Location: Noble Falls, Gidgegannup
Distance: 1.3km loop
Trail Marker: Occasional directional markers but very faded. The trailhead features a map to assist.
Duration: 1 - 2 hours
Cost: $0, free entry
Date Hiked: 25th August 2018
Kml Map File: Please click here.
I actually feel a little ripped off as a result of my visit to Noble Falls, through no fault but my own so I despite visiting for the walk trail I actually have it on my list of walks to do again as it wasn't until I completed my walk that I found the trailhead sign saying there was a longer version......bummer!!
So note to anyone heading out there, check out the map on the trailhead sign before venturing off. In my case we pulled up right near the waterfall and proceeded on the trail straight down doing the trail in a clockwise direction. The map says to do it the other way but I really don't think it matters too much.
The waterfall at Noble Falls I believe is the widest waterfall in Perth although I think Hovea Falls would come close. Visit in spring and you can stroll amongst the wildflowers, including rare species found nowhere else on Earth. Surrounded by tranquil jarrah, marri and blackbutt bushland the trail follows along Wooroloo Brook to the falls, which are at their bubbling, tumbling best in winter.
In the peak of Winter the trail by the lower end of the falls can be completely submerged am extremely muddy so walkers need to be mindful of this. We visited at the perfect time with not too much water overflowing the brook.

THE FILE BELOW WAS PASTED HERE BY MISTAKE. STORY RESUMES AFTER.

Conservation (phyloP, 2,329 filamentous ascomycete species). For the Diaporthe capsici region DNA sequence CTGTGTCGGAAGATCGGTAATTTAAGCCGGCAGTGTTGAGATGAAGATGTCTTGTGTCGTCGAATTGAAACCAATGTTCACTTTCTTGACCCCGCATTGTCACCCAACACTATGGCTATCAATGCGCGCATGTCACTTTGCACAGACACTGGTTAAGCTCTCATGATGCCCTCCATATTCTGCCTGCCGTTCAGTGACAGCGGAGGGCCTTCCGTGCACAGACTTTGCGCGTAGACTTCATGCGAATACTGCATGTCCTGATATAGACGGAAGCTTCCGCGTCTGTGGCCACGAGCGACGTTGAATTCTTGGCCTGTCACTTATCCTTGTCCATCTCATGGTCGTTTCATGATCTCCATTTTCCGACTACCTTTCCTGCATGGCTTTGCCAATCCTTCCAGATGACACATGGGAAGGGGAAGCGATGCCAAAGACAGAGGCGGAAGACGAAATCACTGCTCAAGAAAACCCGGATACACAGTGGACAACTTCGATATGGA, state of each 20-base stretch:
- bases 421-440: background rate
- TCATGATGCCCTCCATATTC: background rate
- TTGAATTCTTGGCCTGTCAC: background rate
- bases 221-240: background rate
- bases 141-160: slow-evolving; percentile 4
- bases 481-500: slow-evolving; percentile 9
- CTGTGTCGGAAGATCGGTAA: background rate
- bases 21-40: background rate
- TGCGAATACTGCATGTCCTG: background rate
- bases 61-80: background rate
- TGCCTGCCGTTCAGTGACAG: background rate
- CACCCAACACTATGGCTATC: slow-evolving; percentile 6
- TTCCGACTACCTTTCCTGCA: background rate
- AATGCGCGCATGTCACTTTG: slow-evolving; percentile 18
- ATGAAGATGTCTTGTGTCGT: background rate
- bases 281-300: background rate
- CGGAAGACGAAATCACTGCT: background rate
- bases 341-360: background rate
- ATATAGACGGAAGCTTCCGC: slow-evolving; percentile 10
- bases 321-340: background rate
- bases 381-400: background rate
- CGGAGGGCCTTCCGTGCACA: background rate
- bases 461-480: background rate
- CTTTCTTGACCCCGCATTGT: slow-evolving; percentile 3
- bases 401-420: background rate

The trail itself is pretty easy to follow.
The trail takes walkers past an old water tower/gauging station as well as a dammed section of the brook.
A little further along was evidence of a recent bush-fire, possibly the result of routine burn-offs in preparation of the next fire season.
So here's where we seem to have got the trail wrong and made a right hand turn down a wide gravel vehicle track. For walkers wishing to the long trail, keep on going straight ahead at this point.
We came to a bridge which passed over Wooroloo Brook and turned right just after to start heading back towards the falls. This section of trail passes alongside several private properties.
Before long the trail splits in two, one staying on higher ground. I took that one and Sophie took the lower trail which seemed to walk right alongside the brook.
I jumped on in the inner trail a little further up which follows the brook closely up to a flat granite formation, great for exploring. If your lucky you may even get to see a large skink. I wasn't quick enough to grab a pic but he was huge.
Walking up and over the granite formation the trail walks past Noble Falls and then along side the upper brook to a bridge that takes walker to the car-park side.
This is where we come across the trail-head sign and the mud-map which showed there was actually a longer trail. Unfortunately we were out of time so Noble Falls is still on my list to complete for another day. The trail is dog friendly so I'll have to make sure we take our fur babies along.
Hopefully this post inspires you to visit and if so, we would love to hear your thoughts on the trail. Please feel free to tag us in your adventures.
We acknowledge the traditional owners of the land on which we walk, the traditional lands of the Whadjuk people & wish to acknowledge them as traditional owners paying respects to their Elders, past & present, and Elders from other communities who may be here today.